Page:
I went to the Kentucky Derby with a large group of friends a few weeks ago and a conversation from that trip has stuck with me. It was me, my wife, and our friends Adam and Michelle. All four of us, either presently, or at some point in our lives, have owned our own businesses. Adam was my accountant, and to this day is my favorite accountant I’ve ever had. He was GREAT at it, but found the work unfulfilling, so he trained his ass off and became a firefighter in middle age. I’m sure he’s great at that, too.

Michelle is a Realtor in Colorado Springs, and was recently featured in a long, very well-written piece in The Colorado Sun. They gave her the hammer to conclude the piece where she said this: “I think there’s plenty of business for anybody who wants to do business. If you look at the numbers and get into the weeds a little bit, you’ll find that a quarter of them don’t do any (sales) and then another quarter maybe do one or two transactions a year,” she said. “It’s like the old 80/20 rule where 20% do 80% of the work. I don’t really worry about it. I figure if I put my nose to the grindstone and work and meet people and be part of the community, honestly, there really is enough work.”

What you don’t hear is her trumpeting her own greatness (even if I personally happen to think she’s pretty great). You don’t hear her telling people she’s cracked the secret code to success. Read that quote again. “I figure if I put my nose to the grindstone and work and meet people and be part of the community, honestly, there really is enough work.” Not I know, but I figure.

I don’t want to assume too much about her mindset because overly inferring from this quote alone is deeply unfair and she’s not here to weigh in, but to me that’s someone who understands that you can never know where or how success is exactly going to come. Basically, all we can do is work hard and be nice to people.

The conclusion we came to after some minutes of conversation is that it truly doesn’t take much to be good, and that so few people do the absolute bare minimum to even aspire to be good. The world is a classroom filled with people who showed up to class and didn’t do the reading, and then complain about how hard the fucking class is. All you had to do was the reading. It’s not that hard to be good.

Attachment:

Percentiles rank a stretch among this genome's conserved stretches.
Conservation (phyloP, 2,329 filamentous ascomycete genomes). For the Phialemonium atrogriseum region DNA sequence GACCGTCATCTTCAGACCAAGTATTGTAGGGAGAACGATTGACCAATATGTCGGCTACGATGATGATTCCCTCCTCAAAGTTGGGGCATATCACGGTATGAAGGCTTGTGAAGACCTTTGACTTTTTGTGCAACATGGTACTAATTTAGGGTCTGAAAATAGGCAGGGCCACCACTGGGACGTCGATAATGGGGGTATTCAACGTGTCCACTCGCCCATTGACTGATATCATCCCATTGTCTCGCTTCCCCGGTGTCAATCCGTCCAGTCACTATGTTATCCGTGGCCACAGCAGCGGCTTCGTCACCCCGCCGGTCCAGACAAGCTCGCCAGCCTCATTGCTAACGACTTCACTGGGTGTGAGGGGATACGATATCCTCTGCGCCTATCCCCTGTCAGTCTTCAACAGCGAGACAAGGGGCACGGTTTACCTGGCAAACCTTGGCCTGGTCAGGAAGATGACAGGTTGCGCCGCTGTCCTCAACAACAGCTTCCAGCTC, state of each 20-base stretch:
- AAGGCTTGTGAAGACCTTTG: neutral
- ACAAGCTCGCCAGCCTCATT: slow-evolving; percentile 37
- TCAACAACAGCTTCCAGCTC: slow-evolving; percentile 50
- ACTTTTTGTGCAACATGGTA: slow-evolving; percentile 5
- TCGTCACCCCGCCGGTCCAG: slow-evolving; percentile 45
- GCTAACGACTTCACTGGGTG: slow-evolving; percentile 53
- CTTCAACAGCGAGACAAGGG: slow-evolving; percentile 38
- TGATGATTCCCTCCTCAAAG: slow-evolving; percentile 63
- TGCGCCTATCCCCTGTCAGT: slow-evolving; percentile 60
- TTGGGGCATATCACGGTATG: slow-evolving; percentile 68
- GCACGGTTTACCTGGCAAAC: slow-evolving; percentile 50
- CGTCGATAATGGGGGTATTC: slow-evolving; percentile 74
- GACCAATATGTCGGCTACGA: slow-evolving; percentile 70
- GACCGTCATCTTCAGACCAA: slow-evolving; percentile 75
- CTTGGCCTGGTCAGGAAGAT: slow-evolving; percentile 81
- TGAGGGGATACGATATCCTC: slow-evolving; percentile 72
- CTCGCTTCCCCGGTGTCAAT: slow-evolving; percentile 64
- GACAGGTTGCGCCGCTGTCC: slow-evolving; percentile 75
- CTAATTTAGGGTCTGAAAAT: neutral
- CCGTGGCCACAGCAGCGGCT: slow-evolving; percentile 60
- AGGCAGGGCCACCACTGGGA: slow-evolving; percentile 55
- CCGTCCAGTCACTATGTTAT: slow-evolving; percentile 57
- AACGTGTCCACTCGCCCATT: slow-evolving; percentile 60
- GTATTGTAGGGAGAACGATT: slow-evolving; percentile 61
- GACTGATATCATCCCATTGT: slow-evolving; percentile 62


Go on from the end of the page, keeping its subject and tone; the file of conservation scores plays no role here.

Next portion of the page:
Once again, I have no idea what I’m doing.

What’s simultaneously reassuring and deeply troubling is that I’m pretty sure most people don’t either. We’re all just doing our best with terminally incomplete information. I don’t take anything in my career for granted. The lessons I’ve learned have been hard-won. The insights I’ve gained have come at a cost. Frankly, it’s sometimes exhausting.

When I say I have no idea what I’m doing, I mean that my advice for maintaining a successful business is shockingly underwhelming relative to most people’s expectations. Even I can’t believe I get to do this for a living, so I still stare at my own life with slack jawed amazement. The only real advice I can give is to do good, honest work that you’ve put effort into for whoever has decided to pay you. Produce work you’re not embarrassed of. Keep your eyes open for people with similar values as your own, and work with them as much as possible. Success, notoriety, and financial rewards are byproducts of these efforts. Your personal integrity is worth more than whatever you sacrifice for it.

This advice feels facile, but when I’m in the thick of trudging through my neuroses, it’s about all I have. I feel myself slipping into cliché, and I hate that. And there are days I really hate that I don’t have deeper insight into how I get this shit to work or what it means or who I am or blah blah blah blah existential angst, for the win.

Today was one of those days. I’m consumed by the overwhelming, crushing weight of the feeling of having no idea what I’m doing.

So I did what I sometimes do when I’m feeling this way. I grabbed a Coors. Here’s what my bottle cap said:

Touche, universe. Maybe it’ll all be okay and this will pass. Maybe just get back to work and calm down.

I mean… what else is there?